Below are six strategies - mental and practical - that I'm working on to better hear others instead of concentrating on being heard by others.

Take a few moments to consider these carefully. I really believe every relationship you have will improve by remembering and working on these six principles:


Strategy 1:  My working on listening is an exercise in trusting.            
My need to be heard arises from my harmful desire for control. God is in control. I am not. When I seek to control the conversation by making sure I'm heard rather than ensuring I'm hearing, I exalt myself to the position of God. It is idolatry for me. I worship myself. Listening well is a sign that I trust God to work all things for good instead of trusting myself to control all things for good. 
Strategy 2: Transformational change is caught, not taught. 
Typically I find myself getting louder and trying to get my point across when I want someone else to change. I want them to go my direction or stop their petition. I'm convinced that I'm right, and I'm prepared to fight. It's taken me a long time, but I've finally come to the realization that leadership is modeled, not messaged. The reason Scripture gives character qualifications for church leaders is that people change by the imitation of what they see modeled, not by the dictation of what they hear messaged. In other words, good listeners begat good listeners.

Strategy 3: My need to be heard reveals a pressing need for validation, but hearing well flows from an inner and settled sense of validation.
"I have learned to be content in whatever circumstances I am." (Philippians 4:11).  Those are Paul's words to the Philippian Christians. The two words "whatever circumstances" are not in the original. The words are added by English translators because Paul would in the next verse (Philippians 4:12) describe all kinds of different circumstances. Paul's content if he's "poor, or in prosperity; hungry, or not."  I would add "heard, or not heard." My contentment in life comes from who I am, not from how others feel about me. Paul would later declare:  "I am who I am by the grace of God" (I Corinthians 15:10).  Working harder on getting my point across reveals my need to be validated by others rather than resting in the validation that comes from God's grace in me (e.g., "I am loved; I am forgiven; I am guided; I am blessed; I am ...).

Strategy 4: I must drive out all other "ings" when listen"ing."
Since I am who I am by the grace of God (and not my own merits), when people are talking with me, I must trust that only God can bring about any needed change in their lives (not me), and because I am confident in who I am in Christ, I will listen even to those who wish to show me where I need to change. In my trust in God, I will drive out all other "ings" when I am listening. I will drive out shaming, judging, moralizing, directing, warning, advising, persuading, agreeing, defending, shifting, and every other "ing" so that I can become a powerful and potent listener and connect with you.

Strategy 5: A solid connection is a source of safe direction.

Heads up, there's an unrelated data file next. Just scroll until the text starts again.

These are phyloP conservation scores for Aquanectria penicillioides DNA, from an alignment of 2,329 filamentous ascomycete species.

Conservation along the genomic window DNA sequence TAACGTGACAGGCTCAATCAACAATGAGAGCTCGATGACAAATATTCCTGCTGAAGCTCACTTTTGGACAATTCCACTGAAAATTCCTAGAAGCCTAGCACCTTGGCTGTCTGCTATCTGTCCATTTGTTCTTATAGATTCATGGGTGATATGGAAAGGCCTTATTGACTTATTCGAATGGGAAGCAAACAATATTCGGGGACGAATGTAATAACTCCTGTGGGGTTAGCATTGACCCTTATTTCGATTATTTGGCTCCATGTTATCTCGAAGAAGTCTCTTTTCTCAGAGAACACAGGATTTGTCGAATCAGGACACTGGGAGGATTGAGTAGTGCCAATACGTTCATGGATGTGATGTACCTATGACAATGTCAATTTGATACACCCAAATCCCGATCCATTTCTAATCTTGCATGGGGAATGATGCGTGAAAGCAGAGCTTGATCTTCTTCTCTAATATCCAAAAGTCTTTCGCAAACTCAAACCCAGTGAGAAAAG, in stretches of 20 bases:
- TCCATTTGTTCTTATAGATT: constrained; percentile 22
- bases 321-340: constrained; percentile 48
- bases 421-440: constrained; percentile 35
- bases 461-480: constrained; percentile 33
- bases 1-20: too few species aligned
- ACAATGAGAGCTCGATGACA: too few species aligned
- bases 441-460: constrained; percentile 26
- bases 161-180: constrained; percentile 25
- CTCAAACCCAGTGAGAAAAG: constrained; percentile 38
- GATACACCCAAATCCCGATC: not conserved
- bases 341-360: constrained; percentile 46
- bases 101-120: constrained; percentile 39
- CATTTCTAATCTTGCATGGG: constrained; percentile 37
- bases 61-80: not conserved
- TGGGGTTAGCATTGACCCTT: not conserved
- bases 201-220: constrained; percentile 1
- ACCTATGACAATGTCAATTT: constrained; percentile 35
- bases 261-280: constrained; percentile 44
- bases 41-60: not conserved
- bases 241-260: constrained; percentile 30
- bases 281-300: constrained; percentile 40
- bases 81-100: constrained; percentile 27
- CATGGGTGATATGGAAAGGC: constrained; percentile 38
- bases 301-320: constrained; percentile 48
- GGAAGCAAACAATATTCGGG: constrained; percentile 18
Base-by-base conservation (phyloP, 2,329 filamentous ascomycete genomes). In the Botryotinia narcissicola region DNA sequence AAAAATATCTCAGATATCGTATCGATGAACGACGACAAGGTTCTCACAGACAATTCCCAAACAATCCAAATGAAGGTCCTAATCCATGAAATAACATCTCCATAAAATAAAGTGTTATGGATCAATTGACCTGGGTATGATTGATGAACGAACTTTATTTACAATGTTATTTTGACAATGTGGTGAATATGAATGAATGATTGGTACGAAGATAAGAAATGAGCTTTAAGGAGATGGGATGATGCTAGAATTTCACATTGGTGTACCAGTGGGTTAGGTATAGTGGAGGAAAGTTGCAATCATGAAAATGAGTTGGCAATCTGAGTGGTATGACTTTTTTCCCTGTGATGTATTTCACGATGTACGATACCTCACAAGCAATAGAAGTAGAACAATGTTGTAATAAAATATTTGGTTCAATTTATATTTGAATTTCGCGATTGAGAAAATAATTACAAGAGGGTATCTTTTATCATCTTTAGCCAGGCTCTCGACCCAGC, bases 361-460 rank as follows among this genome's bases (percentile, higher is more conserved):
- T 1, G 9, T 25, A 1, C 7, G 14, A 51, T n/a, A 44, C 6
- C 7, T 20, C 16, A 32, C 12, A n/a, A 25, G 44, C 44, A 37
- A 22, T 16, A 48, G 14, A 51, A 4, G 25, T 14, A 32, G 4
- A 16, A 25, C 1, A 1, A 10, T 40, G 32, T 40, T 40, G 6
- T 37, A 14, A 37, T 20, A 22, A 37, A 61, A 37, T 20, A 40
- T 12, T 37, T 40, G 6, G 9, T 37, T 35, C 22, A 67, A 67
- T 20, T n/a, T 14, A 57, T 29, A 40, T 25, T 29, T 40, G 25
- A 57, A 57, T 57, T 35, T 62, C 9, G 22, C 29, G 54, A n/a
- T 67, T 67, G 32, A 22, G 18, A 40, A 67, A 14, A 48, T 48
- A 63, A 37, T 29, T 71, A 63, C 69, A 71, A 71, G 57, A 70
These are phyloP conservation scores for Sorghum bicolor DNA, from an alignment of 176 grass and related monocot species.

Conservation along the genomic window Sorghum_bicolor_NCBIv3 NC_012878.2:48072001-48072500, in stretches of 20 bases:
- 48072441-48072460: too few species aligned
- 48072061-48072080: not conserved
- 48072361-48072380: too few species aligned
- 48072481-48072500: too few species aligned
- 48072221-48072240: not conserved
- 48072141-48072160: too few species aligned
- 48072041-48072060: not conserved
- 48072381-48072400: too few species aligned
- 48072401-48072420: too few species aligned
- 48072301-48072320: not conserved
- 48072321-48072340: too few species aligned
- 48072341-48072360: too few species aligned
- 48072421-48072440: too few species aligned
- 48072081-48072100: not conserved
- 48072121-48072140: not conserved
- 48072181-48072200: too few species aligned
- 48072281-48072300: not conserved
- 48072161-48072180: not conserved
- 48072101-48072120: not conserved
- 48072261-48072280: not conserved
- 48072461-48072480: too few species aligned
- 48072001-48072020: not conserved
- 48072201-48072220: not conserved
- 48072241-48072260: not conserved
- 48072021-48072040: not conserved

I will sometimes hear parents say, "But my kids. They aren't listening!" Usually, the pain in a mom or a dad springs from a desire for their kids to avoid making the same mistakes that their parents made as teenagers. But listen, mom; pay attention, dad. Tires fly off a car on the highway when the connection is broken. Work on tightening the bolts of good listening and kids will find themselves attached to parents motoring in a safe direction on the highway of life. This principle of connection applies to any ministry, business, or non-profit leader.

Strategy 6: I must ask sincere questions and remember answers to hear well.
While working on these strategies of listening well, I met a man at a social luncheon for a civic organization. He introduced himself to me and through the course of the lunch, seated with six other men, I listened intently as the new acquaintance detailed how his wife was getting along through her cancer treatment. A couple of weeks later, I met the man in a parking lot, greeted him by name, and then mentioned his wife by name and inquired how she was doing in her cancer treatments. He updated me. I met once again a few weeks later, called his wife by name inquired whether she was responding well to her new round of treatments because I knew they'd started that week. He looked at me carefully for a few moments and said something I'll never forget: "You really care for me, don't you?"
I've discovered through implementing these six listening strategies that my two ears are a much better prescription for loving people than my one mouth.

The King, Chris Clayman, and a Trashy Parking Lot

I'm reading the autobiography of missionary Chris Clayman. The book is called Superplan.

It's excellent. 

Many of us spent a few of our early years as a Christian fearing that God might call us to the mission field. "From here to Timbuktu" was the phrase we'd use to illustrate how far we feared God might send us.

Chris Clayman actually moved to Timbuktu, Africa to share Christ with the Bandogo people. 

How does a 23-year-old caucasian from Georgetown, Texas wind up in Timbuktu? 

In the book, Chris describes how he grew up in a "strong Christian family, a supportive community, and a modest but well-provided lifestyle." He attended a Christian university (Abilene Christian).